“At the population level, our collective immunity has eroded a bit, and the virus is always mutating, so people are more susceptible to infection and for some, that means serious disease. If you haven’t had a vaccine dose for COVID-19 or been infected in the past six months, you need to get the updated vaccine. We now need to think of this updated COVID vaccine as any other vaccine we get in regular intervals, such as the flu vaccine every fall,” advises Dr. Muhajarine.

The new vaccine formulations target XBB specifically and will help train our immune systems to better recognize the main variants circulating today. “The new vaccine formulations have enough similarity to currently circulating variants and their immune-evasive mutations that they can provide more effective protection than the previous bivalent vaccines,” explains Dr. Fiona Brinkman, with CoVaRR-Net’s CAMEO Pillar and Distinguished Professor in Bioinformatics and Genomics at Simon Fraser University. “The updated vaccines can reduce your chance of getting infected and the severity of any symptoms you get, providing a helpful immune boost through the fall and winter respiratory virus seasons and ahead of holiday gatherings.”

CoVaRR-Net’s CAMEO team is also tracking other emerging variants with additional immune-evasive properties. “It’s still an evolving situation, where we do have other emerging variants, carrying what are referred to as “FLIP” mutations, which have an even greater ability to evade our immune system than EG.5.1. We don’t expect COVID-19 cases to drop down to low levels, with HV.1 and new variants like BA.2.86 on the rise with additional mutations that confer an advantage, so getting an updated vaccine is wise,” adds Dr. Brinkman.

Dual shots for flu and COVID-19 protection

CoVaRR-Net experts suggest that eligible Canadians should get a reformulated COVID-19 dose and a flu shot as soon as available to them. “Getting vaccinated for COVID-19 and the flu will not only help protect you from severe symptoms, but it will also reduce the chances of infecting those around you,” says Dr. Grandvaux. So far, most people getting both shots at the same time have not been experiencing issues. “Getting COVID-19 and flu shots together is also important for people eligible to get the RSV vaccine – particularly the elderly who are vulnerable to all three viruses — since they need to wait two weeks after those shots, and RSV cases have started to rise now,” adds Dr. Brinkman.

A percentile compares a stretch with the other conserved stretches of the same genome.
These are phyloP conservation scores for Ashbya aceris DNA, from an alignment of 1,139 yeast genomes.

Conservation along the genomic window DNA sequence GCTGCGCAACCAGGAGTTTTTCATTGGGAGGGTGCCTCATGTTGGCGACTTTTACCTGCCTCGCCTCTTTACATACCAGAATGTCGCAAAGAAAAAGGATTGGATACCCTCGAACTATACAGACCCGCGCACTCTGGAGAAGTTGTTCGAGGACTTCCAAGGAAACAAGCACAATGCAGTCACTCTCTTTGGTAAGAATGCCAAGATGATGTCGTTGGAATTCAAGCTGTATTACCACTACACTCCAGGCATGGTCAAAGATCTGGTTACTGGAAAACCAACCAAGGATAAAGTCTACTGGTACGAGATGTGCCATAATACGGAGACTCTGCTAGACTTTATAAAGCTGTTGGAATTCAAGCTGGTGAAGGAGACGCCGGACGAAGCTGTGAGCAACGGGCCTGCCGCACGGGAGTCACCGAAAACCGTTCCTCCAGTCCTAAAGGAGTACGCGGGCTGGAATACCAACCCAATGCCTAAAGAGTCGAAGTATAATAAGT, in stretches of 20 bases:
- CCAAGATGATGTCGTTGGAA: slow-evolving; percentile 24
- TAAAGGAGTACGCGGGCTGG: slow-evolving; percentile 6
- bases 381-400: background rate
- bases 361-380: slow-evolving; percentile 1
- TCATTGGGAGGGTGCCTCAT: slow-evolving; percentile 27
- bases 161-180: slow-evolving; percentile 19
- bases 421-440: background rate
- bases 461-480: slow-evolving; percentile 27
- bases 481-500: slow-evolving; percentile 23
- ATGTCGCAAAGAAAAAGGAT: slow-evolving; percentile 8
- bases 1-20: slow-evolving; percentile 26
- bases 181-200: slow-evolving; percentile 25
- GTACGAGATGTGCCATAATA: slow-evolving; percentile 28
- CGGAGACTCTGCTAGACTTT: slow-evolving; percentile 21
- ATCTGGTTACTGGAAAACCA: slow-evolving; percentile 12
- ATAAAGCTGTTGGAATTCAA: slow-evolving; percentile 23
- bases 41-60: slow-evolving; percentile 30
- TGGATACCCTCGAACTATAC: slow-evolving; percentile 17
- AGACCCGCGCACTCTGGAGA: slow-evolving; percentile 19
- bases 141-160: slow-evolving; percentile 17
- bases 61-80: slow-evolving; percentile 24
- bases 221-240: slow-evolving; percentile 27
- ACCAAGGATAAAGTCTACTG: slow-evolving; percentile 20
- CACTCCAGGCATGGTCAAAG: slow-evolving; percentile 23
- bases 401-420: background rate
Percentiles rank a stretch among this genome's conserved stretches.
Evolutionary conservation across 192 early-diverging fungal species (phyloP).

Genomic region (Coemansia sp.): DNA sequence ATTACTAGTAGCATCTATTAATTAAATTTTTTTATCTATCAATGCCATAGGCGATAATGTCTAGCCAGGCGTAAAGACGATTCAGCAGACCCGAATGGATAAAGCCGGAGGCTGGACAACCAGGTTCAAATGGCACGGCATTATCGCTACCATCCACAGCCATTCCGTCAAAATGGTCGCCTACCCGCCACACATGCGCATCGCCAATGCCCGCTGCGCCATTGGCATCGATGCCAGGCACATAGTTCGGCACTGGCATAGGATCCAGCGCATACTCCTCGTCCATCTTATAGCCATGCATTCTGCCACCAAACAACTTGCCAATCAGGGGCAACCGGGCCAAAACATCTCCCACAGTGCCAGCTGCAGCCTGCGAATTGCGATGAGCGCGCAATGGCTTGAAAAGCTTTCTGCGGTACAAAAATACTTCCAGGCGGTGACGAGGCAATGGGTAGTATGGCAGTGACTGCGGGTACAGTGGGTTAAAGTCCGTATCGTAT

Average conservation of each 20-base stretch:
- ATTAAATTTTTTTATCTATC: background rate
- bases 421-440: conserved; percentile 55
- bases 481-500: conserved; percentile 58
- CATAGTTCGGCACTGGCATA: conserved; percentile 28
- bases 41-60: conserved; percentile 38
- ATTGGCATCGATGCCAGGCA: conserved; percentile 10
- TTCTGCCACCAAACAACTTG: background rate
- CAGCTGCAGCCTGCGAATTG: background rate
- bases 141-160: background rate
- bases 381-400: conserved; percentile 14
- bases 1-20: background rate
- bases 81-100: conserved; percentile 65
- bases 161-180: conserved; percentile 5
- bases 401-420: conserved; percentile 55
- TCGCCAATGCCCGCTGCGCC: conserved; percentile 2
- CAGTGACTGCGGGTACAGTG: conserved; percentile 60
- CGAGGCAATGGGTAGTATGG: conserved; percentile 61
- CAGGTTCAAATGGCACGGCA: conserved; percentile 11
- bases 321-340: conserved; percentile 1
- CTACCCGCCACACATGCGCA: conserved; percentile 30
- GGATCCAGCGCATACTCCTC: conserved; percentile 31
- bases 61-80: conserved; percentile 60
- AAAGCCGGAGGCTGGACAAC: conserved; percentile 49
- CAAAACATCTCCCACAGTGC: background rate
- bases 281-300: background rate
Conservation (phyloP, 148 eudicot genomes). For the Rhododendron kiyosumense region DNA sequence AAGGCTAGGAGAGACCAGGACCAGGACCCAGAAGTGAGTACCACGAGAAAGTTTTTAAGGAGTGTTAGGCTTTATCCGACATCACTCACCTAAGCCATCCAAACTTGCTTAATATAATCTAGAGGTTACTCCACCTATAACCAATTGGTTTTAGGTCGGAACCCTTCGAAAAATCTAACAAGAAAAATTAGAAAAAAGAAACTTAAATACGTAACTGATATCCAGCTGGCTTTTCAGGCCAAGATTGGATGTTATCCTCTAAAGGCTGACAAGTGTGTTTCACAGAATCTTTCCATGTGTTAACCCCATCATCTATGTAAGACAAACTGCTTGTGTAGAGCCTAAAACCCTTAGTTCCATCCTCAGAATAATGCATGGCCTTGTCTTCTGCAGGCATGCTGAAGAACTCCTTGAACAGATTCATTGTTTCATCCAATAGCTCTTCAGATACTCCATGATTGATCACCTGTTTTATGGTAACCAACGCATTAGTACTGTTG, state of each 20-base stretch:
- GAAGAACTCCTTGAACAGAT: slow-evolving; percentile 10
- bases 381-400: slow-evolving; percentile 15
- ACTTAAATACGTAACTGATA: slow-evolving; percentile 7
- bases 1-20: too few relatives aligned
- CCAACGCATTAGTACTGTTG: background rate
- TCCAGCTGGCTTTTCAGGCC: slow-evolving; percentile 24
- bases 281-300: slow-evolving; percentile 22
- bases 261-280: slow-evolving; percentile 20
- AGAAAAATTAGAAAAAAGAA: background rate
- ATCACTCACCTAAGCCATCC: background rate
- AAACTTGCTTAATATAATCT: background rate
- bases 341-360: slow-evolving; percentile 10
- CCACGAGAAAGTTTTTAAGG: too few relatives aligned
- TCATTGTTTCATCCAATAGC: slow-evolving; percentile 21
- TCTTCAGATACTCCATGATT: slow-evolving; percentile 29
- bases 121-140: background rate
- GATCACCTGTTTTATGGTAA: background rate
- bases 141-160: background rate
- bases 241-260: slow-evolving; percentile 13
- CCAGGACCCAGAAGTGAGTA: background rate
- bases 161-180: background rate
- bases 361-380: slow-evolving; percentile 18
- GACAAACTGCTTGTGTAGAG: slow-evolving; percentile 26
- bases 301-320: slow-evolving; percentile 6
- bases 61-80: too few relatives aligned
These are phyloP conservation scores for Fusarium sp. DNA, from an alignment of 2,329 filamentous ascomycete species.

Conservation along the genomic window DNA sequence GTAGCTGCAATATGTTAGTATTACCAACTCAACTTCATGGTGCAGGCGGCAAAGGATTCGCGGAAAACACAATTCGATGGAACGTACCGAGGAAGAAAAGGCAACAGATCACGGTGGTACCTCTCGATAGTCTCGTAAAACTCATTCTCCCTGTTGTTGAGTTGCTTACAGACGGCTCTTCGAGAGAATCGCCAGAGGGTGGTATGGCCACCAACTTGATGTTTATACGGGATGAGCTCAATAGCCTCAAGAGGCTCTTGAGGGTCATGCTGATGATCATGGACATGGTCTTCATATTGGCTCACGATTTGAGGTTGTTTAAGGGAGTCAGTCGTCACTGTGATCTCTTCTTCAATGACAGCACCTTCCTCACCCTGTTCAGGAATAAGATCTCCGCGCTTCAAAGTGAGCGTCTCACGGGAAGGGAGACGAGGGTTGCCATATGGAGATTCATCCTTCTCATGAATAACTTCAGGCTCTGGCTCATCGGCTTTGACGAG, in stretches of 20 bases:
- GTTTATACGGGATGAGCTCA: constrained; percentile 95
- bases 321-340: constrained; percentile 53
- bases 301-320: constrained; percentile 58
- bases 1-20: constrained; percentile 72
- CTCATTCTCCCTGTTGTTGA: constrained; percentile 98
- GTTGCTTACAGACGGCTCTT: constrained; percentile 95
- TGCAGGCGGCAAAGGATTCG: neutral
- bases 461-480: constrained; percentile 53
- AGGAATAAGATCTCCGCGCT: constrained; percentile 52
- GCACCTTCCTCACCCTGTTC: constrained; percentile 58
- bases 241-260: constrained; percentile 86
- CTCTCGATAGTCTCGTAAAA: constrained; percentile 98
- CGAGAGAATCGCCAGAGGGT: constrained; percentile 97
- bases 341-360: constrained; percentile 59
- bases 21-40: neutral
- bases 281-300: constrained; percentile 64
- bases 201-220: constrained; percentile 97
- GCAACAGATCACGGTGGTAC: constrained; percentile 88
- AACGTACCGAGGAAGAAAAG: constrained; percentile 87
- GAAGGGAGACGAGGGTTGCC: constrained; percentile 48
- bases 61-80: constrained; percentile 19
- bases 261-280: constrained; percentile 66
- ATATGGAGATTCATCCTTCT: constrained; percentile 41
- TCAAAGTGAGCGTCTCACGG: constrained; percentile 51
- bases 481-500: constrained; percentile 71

Better tools to help guide public health responses and recommendations

Through innovative research conducted during the pandemic, CoVaRR-Net has developed and expanded the tools available to track and predict changes in SARS-CoV-2 and other viruses, such as the flu and RSV. These tools, and the associated modelling of the data, aid a collective early-warning system public health officials can use to rapidly adjust their recommendations when there are changes in the viruses circulating.

“Through CAMEO, we’re modelling future impacts for respiratory viruses. We’re taking what we learned from COVID-19 and applying it to other infectious diseases, such as RSV and the flu,” says Dr. Brinkman. “What we want to do is really benefit from all we’ve learned from the COVID-19 pandemic, developing tools that help us be more ready for what’s next.”